The FCC can block a merger if it doesn't serve the public interest, and the burden is on the merging parties to prove that Americans will benefit. The DOJ can block mergers by suing in federal court, but the federal agency faces the burden of proof and must convince a court that the merger would violate antitrust laws.

The DOJ and FCC coordinate on merger reviews when they're both involved, and their combined influence was enough to sink Comcast's attempt to purchase Time Warner Cable in 2015 and AT&T's attempt to purchase T-Mobile USA in 2011. With AT&T/Time Warner, the DOJ could be going it alone. The FCC says that its own decisions on mergers "must be based on the public record" developed through the public comment process.

By contrast, the DOJ's antitrust authorities "conduct a confidential investigation, and if they believe that consummation of the merger would violate the antitrust laws, they must go to court to stop the merger or get approval for a settlement that will prevent any competitive harms." Still, the DOJ by itself could either try to block the merger or allow it to proceed only if AT&T signs a consent decree with conditions designed to prevent competitive harm, similar to the decree signed by Comcast when it bought NBCUniversal.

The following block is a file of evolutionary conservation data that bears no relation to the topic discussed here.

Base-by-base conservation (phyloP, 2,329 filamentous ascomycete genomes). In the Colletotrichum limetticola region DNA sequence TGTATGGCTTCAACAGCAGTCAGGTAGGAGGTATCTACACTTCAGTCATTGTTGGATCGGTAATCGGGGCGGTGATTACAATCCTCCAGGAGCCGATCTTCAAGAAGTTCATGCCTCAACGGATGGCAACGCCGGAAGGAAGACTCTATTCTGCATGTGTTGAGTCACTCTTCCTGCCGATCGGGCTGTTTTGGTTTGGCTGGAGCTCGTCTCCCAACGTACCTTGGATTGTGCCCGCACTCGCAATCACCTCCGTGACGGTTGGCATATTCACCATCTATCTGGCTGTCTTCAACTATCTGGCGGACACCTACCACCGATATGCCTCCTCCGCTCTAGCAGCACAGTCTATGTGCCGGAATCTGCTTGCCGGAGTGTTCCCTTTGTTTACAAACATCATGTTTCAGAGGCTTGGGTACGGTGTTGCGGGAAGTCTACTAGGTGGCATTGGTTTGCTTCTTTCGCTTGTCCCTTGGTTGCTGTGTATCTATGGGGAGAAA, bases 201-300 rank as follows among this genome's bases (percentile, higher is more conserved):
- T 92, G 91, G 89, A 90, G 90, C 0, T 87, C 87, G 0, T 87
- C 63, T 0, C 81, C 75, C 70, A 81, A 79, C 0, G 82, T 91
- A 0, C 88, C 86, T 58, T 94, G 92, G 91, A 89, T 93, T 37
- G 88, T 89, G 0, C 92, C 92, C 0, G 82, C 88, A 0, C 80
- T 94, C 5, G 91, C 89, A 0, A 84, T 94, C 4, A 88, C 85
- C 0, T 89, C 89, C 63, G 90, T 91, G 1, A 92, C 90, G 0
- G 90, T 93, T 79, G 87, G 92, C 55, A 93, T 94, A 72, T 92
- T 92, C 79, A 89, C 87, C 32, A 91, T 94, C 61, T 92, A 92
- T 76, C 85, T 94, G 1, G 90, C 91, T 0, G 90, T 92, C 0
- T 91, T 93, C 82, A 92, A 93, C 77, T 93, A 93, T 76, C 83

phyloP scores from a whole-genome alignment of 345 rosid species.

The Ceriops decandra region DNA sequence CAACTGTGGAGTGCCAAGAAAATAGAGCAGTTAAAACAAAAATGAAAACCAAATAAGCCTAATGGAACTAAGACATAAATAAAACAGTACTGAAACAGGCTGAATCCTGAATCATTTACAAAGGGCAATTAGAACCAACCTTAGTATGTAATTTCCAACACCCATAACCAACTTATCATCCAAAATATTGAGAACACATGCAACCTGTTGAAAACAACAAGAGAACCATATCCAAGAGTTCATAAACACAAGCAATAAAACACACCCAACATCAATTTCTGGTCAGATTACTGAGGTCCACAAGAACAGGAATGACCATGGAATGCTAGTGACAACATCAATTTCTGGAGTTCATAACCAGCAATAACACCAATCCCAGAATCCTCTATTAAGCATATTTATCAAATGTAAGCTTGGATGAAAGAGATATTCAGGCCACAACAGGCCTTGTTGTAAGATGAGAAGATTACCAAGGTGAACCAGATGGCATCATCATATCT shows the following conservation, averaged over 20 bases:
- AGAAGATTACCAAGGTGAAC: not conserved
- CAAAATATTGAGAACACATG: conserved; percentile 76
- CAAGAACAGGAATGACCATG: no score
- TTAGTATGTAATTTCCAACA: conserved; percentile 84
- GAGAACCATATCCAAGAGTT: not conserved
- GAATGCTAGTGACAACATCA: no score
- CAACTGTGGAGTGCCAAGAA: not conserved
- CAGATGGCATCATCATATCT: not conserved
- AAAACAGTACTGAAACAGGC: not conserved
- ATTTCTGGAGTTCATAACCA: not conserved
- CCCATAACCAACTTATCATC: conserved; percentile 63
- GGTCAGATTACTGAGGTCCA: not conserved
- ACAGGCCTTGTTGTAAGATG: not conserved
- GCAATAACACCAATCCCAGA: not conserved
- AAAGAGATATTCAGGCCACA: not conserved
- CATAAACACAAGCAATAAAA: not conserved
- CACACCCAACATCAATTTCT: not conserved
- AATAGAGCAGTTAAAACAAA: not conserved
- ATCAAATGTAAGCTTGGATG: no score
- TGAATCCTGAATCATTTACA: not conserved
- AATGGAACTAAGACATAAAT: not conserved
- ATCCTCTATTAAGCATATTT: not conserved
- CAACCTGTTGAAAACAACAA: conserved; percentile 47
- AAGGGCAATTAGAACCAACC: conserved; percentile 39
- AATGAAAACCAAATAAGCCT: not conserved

Consumer advocates, AT&T's competitors, and lawmakers may try to influence the DOJ by speaking out against the deal. Potential harm to competitors Consumer advocacy group Public Knowledge argued that the merger raises many competitive concerns.

As Public Knowledge Senior Counsel John Bergmayer said: Vertical integration between programming and distribution in particular raises a number of issues. [AT&T-owned] DirecTV, for instance, might favor Time Warner content, crowding out or refusing to carry alternative and independent programming that viewers might prefer.